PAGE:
The Hatewatch blog is managed by the staff of the Intelligence Project of the Southern Poverty Law Center, an Alabama-based civil rights organization.
Jose Pacheco is one of seven defendants charged with participating in the hate killing of Marcelo Lucero, and the only minority among the group. He and five others have been held in jail for nearly a year awaiting trial in the closely watched case.
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A federal racial-profiling trial ended with the testimony of the assistant police chief, who denied that he has ever singled out Hispanic motorists for traffic citations.
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Why is it a bad idea for local law enforcement agencies to act as immigration cops? Because it undermines public safety.
William J. Bratton, chief of the Los Angeles Police Department, explains why in this op-ed essay that ran last week in the Los Angeles Times. He also explains his decision not to have the Los Angeles Police Department participate in the program known as 287(g), which gives local law enforcement agencies the powers of federal immigration agents by entering into agreements with Homeland Security’s Immigration and Customs Enforcement, or ICE.
“Americans want a solution to our immigration dilemma, as do law enforcement officials across this nation,” Bratton writes. “But the solution isn’t turning every local police department into an arm of Immigration and Customs Enforcement.”
Bratton brings to the immigration debate a few things the immigrant-bashers lack, namely credibility and a track record. As he prepares to step down as LAPD chief, he is drawing praise from officers, politicians and the public for reducing crime — in a city with a huge immigrant population.
“Keeping America’s neighborhoods safe requires our police forces to have the trust and help of everyone in our communities,” he writes. “Yet every day our effectiveness is diminished because immigrants living and working in our communities are afraid to have any contact with the police. A person reporting a crime should never fear being deported, but such fears are real and palpable for many of our immigrant neighbors.”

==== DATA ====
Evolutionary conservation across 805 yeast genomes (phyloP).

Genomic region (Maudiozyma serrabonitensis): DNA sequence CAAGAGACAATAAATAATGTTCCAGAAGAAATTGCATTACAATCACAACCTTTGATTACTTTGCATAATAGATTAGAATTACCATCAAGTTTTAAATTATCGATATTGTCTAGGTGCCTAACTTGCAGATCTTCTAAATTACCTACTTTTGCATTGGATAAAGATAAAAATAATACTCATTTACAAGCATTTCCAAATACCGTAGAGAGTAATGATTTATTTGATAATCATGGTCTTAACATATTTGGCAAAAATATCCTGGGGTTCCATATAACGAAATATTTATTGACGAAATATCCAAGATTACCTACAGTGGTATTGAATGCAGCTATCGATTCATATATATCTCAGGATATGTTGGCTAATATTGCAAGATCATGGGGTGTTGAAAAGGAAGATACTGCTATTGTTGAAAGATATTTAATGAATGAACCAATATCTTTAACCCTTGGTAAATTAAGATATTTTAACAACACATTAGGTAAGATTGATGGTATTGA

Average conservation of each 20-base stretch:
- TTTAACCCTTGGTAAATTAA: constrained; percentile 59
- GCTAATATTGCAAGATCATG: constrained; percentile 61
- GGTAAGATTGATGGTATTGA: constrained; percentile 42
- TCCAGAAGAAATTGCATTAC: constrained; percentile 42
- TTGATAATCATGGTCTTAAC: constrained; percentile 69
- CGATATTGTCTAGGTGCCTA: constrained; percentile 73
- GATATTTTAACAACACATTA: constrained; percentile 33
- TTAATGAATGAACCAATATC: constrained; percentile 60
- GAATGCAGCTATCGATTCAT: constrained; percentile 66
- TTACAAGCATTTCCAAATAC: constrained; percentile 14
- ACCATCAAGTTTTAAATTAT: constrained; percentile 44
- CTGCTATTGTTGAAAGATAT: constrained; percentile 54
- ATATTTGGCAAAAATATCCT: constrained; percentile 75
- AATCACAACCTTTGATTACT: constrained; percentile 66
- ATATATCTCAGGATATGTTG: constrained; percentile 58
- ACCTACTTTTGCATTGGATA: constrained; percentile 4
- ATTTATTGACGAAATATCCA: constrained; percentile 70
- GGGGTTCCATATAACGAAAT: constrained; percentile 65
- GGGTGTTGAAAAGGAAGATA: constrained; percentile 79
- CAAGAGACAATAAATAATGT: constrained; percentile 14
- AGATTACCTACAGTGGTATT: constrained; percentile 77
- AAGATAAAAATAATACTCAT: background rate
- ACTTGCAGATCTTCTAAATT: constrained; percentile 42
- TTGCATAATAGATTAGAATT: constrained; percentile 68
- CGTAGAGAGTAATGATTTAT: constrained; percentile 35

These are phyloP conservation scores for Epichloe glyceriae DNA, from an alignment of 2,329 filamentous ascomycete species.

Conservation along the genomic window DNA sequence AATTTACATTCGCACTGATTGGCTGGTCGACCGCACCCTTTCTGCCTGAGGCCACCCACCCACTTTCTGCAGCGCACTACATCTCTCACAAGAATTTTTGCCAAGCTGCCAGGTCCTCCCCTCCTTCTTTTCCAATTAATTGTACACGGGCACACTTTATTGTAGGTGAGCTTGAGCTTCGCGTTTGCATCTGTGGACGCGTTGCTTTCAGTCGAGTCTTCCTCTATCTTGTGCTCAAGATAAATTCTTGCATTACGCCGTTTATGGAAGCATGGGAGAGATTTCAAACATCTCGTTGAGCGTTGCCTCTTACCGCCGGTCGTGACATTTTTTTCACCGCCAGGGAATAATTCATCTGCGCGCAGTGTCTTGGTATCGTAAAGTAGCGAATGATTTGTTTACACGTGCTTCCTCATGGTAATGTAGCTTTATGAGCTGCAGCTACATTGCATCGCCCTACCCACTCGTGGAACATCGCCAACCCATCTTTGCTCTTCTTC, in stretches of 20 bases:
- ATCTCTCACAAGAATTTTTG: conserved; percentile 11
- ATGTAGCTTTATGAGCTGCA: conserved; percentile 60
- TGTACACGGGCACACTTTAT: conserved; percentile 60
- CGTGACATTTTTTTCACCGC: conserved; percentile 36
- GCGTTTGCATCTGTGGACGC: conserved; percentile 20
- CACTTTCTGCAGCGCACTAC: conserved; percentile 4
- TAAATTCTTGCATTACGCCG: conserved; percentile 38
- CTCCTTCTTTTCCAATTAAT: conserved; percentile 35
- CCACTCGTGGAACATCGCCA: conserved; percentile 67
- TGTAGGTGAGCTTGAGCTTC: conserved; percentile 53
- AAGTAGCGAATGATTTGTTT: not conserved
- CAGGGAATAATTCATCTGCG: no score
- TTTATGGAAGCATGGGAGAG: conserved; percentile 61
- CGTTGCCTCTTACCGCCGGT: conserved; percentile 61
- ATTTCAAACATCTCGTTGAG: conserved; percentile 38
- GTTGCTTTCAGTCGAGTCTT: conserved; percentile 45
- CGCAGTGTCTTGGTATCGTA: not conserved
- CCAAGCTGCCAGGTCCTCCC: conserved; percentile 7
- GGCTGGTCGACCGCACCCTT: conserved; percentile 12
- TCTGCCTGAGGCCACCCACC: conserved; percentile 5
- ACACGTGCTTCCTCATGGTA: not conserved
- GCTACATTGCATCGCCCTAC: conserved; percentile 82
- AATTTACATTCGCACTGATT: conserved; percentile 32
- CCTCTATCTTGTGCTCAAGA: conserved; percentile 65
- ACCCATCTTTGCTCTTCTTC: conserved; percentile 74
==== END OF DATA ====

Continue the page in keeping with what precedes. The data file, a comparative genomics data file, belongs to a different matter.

Bratton notes that the Police Foundation, a law enforcement research group, issued a report earlier this year concluding that when local police enforce immigration laws, it “undermines their core public safety mission, diverts scarce resources, increases their exposure to liability and litigation, and exacerbates fear in communities that are already distrustful of police.”
The former leader of a violent racist skinhead group will serve nearly 3½ years in federal prison on a racketeering charge.
Jeremy Robinson, 37, was sentenced on Oct. 15 after pleading guilty to a felony charge of interstate transportation in aid of a racketeering enterprise, according to court documents. Though Robinson did not deal drugs, he tried to help his cousin distribute a large amount of marijuana. In court documents, Robinson acknowledged renting a car for another man to bring marijuana from Texas to Indiana. The man, a courier in the cousin’s large-scale drug business, picked up the load but failed to get far before he was pulled over by Texas police, who found 90 pounds of marijuana in the trunk. Robinson also let his cousin use his tattoo shop in Valparaiso, Ind., to receive shipments of marijuana from Texas.
Robinson was a founder of the now-defunct Outlaw Hammerskins, the group whose challenge in 1999 to the nationwide dominance of Hammerskin Nation signaled the beginning of the end of any unified skinhead movement. The Outlaw Hammerskins emerged after the Dallas-based leadership of Hammerskin Nation ordered an Indiana chapter of Northern Hammerskins to remove the “colors” (insignia) of a wayward member. Several Northern Indiana Hammerskins proceeded to beat the offender with a pool cue and threatened to burn off his Hammerskin tattoos with a blowtorch. The Dallas leaders ordered them to turn in their patches. A dozen or so of the Indiana crew left the Hammerskins to form their own renegade group, the Outlaw Hammerskins. ( continue to full post… )